Visa to ‘monitor’ e-commerce security
Get it right, or else....
Eager to dispel consumer fears over online shopping, credit card leader Visa USA announced a plan this week to accomplish by force and reason what lawless cyberpunks have failed to do through public humiliation: compel Web merchants to protect credit card numbers and customer data from hack attacks.
Under the plan, the California-based credit card association will begin monitoring the thousands of on-line businesses that accept Visa transactions, to ensure compliance with the company's written security standards. Those standards are built on everyday staples like firewall use, cryptography, and up-to-date vulnerability patching.
"These are the types of security requirements that we believe, at a minimum, anyone doing business in the Internet space should [comply with]," says Jean Bruesewitz, Visa's vice president of advanced risk solutions.
The exact shape of the monitoring has yet to be determined, but Visa plans to begin in May, 2001, and is launching a voluntary programme to gently guide e-businesses into compliance before imposing a deadline. "We aren't going to rush into the monitoring, because we want to let them go though a self-assessment process and assess their own security first," says Bruesewitz.
Participating businesses will be given self-assessment tests to evaluate their own level of security. Additionally, managed security provider Internet Security Systems (ISS), in a pact with the credit card company, will offer vulnerability testing services to Web businesses working towards compliance.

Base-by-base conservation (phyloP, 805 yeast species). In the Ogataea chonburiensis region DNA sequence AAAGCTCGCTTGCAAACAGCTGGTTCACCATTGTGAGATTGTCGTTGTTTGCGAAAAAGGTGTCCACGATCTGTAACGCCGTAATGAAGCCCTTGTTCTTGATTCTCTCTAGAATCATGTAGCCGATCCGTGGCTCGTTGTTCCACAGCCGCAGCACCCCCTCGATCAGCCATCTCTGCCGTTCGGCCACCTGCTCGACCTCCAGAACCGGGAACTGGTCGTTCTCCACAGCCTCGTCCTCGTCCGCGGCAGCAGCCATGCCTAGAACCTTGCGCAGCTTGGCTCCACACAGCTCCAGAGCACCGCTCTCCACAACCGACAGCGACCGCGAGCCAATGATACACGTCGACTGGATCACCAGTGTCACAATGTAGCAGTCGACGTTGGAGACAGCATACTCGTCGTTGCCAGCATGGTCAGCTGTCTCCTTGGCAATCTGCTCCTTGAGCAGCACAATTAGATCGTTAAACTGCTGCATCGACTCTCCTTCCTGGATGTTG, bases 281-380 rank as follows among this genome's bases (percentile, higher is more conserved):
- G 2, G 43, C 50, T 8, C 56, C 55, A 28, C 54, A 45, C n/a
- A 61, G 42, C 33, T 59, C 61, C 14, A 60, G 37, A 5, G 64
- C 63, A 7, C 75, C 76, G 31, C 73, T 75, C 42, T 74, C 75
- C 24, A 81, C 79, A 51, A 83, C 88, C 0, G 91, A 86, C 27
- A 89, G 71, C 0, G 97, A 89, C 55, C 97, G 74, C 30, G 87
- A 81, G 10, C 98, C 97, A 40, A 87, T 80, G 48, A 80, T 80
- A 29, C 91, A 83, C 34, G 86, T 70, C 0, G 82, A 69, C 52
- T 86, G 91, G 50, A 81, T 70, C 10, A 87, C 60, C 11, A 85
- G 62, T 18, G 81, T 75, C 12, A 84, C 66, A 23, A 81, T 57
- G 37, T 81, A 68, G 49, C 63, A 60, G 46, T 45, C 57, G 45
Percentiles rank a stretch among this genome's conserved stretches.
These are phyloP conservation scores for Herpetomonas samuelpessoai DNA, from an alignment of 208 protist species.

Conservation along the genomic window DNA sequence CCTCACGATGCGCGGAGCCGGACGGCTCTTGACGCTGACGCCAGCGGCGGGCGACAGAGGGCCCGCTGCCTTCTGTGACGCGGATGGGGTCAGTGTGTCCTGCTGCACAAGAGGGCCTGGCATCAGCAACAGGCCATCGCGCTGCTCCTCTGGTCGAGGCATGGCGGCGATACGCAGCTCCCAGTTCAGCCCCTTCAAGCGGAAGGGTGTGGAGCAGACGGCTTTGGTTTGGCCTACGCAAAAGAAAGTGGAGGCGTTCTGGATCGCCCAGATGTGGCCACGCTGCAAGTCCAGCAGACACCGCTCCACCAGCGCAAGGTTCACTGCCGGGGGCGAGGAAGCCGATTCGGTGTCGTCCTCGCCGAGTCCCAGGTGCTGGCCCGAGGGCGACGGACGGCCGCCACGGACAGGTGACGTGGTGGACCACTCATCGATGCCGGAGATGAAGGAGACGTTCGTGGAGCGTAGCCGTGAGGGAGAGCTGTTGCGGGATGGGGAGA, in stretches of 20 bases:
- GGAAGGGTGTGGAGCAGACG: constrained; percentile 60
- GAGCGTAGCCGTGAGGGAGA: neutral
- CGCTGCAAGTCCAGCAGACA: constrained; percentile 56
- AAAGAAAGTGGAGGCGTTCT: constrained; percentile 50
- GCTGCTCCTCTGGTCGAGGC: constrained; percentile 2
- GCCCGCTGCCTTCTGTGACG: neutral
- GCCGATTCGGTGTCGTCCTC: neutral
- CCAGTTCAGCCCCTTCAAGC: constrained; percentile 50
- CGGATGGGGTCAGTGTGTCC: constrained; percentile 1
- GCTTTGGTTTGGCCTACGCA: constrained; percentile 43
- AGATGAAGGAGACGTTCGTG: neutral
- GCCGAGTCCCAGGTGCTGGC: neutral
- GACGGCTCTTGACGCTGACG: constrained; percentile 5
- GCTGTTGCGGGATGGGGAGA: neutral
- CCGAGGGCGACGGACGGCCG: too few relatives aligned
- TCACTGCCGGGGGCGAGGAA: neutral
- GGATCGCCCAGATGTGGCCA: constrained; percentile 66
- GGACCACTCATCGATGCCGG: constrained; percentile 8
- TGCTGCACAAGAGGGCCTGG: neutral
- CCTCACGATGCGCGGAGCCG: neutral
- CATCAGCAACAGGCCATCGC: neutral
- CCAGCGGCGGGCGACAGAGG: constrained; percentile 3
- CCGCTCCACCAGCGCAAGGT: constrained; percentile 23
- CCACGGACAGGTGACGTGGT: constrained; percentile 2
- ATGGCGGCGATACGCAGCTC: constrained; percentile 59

"We anticipate that most merchants will want to do this, knowing that they'll have to meet those standard by May," says ISS spokesperson Michelle Norwood. Whether Visa USA, or the merchants, will pay for all that testing hasn't been worked out, Norwood says.
"I think it would be a heck of a coup for a credit card company to be able to dictate Web practices," says Jody Dodson, an industry analyst with cPulse. "You would have to have a lot of power and sway and pick up a lot of momentum."
Businesses Hit Hardest
Visa may not find computer security such a hard sell to merchants, who bear most of the brunt of online fraud. Consumers are never liable for more that $50 of fraudulent transactions, and because Internet purchases are so-called "card-not-present" transactions, credit card companies can't cover fraudulent charges.
That leaves on-line businesses holding the bag. According to a new industry survey by CyberSource Corp and Mindwave Research, businesses that sell on line lose four per cent of their overall online revenue to credit-card fraud. While on-line purchases account for only five per cent of all credit card transactions, they amount to fifty per cent of fraudulent credit card transactions.
Other studies show that security and privacy concerns consistently top the list of worries shared by potential Internet shoppers. Those concerns are heightened by occasional high-profile assaults on e-commerce sites from which intruders steal credit card numbers and customer data in bulk. Most recently, in September, an intruder lifted 15,700 customer credit card numbers from Western Union. Last year an outlaw calling himself "Maxus" set up a Web site to distribute credit card numbers, and account-holder names and addresses which he'd purloined from music e-tailer CD Universe.
"The media kind of latched on to a couple of high-profile hacker incidents and made it a really big issue," says Dodson. "The truth of the matter is, you're much more secure with on-line credit card transactions than handing your credit card to a waiter who walks out of the room for five or ten minutes."
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